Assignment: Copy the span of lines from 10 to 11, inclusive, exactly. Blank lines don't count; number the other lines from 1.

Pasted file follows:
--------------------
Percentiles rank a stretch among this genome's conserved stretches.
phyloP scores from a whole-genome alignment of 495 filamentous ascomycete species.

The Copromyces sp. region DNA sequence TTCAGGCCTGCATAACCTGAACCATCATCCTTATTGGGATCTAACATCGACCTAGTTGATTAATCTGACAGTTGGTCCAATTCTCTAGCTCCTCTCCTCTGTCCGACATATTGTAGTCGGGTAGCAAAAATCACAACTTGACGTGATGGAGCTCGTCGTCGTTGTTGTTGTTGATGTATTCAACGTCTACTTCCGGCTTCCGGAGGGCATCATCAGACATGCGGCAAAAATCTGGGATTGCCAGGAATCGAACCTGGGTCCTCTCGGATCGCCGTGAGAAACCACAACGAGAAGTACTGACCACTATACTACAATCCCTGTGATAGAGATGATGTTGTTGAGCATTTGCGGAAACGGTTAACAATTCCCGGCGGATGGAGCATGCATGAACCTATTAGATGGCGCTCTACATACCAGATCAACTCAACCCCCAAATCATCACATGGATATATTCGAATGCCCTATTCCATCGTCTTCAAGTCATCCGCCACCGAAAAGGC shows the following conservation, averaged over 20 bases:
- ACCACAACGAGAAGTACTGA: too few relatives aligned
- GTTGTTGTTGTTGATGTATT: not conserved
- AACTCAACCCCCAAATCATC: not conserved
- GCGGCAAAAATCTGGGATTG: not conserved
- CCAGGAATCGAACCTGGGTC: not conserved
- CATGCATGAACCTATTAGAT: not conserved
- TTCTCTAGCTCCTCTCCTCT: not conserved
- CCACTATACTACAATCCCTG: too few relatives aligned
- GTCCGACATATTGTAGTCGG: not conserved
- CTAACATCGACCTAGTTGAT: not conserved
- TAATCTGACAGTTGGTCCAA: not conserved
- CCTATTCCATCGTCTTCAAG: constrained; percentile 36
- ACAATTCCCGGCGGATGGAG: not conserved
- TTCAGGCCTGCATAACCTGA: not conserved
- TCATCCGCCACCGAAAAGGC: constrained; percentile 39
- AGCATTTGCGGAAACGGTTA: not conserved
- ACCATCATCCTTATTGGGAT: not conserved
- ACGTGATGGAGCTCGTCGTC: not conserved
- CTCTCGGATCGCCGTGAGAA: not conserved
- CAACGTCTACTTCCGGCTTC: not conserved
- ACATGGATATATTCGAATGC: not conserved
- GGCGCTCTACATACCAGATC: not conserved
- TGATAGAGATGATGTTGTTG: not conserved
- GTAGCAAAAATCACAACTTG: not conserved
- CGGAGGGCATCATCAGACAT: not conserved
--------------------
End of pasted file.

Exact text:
- TTCTCTAGCTCCTCTCCTCT: not conserved
- CCACTATACTACAATCCCTG: too few relatives aligned